"Politics is not just about policies and leaders," says Kaitlyn Schiess. "It's about the direction of our spiritual formation."
When we think of signs of spiritual abuse, says Wade Mullen, “I think many of us have this perception of abuse that is related to some kind of violent event...what I’ve come to realize over time is that abuse is much broader than that.”
"I think a lot of time political idolatry really raises its ugly head when people are afraid," says Mary Lederleitner, "because most people fall into idolatry to look for a sense of security."
“If we speak the truth in love and apply that to the public square," says Justin Giboney, "I think we end up with a lot more faithful witness."
"Most churches don’t staff for hospitality," says Greg Atkinson. However, "the churches that do staff for it and that do take it seriously, the common denominator is they are fast-growing churches."
"A critical part of leadership is loving the people around you," says Adam Weber. And love is "really, really messy.”
"The progress we’re seeing with the Great Commission globally," says Joel McGill, "has just been...awe-inspiring."
When we fail to care for the environment, says Dr. Sandra Richter, "The widow, the orphan, and the farmer are the people who get hit first and whose economic stability is wiped out."
There are three factors, says Awana's Matt Markins, that "when they’re present together, are far more likely to produce long-term spiritual fruit" in the kids we’re discipling.
“I don’t think we can ever love or lead well," says Pastor Chip Ingram, "until we see ourselves more and more the way God sees us."
You might think of digital church as being impersonal. But Jeff Reed says, "The strength of online church is relationships."
“I just feel like so many Christians have given up," says Carlos Whittaker, "and I don’t think that Jesus Christ died on the cross so we can cope.”
“I believe," says Eugene Cho, "that you can be fierce and contend for convictions and still hold to the values of the fruits of the Spirit.”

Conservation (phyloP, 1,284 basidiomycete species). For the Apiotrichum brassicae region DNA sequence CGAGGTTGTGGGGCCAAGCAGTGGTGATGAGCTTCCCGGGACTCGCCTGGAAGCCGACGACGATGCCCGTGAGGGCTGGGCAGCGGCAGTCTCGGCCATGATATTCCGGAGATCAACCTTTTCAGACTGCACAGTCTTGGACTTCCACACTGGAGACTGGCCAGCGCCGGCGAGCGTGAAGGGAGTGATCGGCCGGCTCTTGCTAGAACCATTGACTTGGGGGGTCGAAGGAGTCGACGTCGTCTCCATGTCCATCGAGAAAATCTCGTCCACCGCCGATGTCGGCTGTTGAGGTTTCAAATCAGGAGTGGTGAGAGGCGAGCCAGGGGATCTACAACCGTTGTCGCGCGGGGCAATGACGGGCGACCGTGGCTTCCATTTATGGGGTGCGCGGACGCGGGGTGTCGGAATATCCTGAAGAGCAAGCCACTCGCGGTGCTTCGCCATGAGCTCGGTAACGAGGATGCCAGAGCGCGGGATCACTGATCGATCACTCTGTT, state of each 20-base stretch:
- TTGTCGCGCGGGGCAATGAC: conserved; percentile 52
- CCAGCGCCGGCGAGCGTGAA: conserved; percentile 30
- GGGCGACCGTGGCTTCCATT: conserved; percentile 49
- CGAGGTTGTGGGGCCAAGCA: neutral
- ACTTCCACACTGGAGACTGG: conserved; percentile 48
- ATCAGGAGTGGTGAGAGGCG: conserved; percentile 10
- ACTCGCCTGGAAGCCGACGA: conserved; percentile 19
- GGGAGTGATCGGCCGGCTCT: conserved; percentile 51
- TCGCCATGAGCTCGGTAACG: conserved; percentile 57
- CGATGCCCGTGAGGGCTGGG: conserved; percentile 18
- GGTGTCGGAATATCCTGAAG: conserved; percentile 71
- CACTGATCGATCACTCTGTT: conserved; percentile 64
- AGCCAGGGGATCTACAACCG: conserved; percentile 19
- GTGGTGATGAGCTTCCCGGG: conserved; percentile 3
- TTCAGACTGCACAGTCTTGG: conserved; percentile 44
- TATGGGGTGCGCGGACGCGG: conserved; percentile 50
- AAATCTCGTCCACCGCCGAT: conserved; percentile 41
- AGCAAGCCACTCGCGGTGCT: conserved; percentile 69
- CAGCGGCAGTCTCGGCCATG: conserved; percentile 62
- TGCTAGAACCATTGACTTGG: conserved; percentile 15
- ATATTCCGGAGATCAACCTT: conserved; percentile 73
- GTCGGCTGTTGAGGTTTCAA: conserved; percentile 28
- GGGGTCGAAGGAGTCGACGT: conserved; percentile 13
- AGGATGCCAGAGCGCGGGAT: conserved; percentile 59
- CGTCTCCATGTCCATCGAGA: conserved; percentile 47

As you consider your kids' need for spiritual direction, says Lacy Finn Borgo, recognize that “children have all of what they need to have an encounter with God."
When it comes to racial reconciliation, says Brenda Salter McNeil, “I think Esther is our prototype for what to do next.”
"We are part of this gigantic, global body of Christ," says Jordan Gustafson, "and so we can’t separate ourselves from everything else that’s happening. We must engage.”
Lee Strobel says, "We have to create safe places in our churches and let people know it’s ok to have questions." But pastors can't—and shouldn't have to—do this important work alone.
BibleProject's Tim Mackie and Jon Collins say it's not surprising if people find the Bible hard to understand. "Most people," says Tim, "aren’t in the habit of reading ancient texts from across the planet from thousands of years ago, and that’s what the Bible is."
Thinking about not doing VBS this year because of the pandemic? According to Thom Schultz, "This is the most important year ever for vacation Bible school in our lifetimes.”
"Your experience right now is meaningful in some way in your life," says Jeannie Gaffigan. Faith can help you see that—but humor can as well!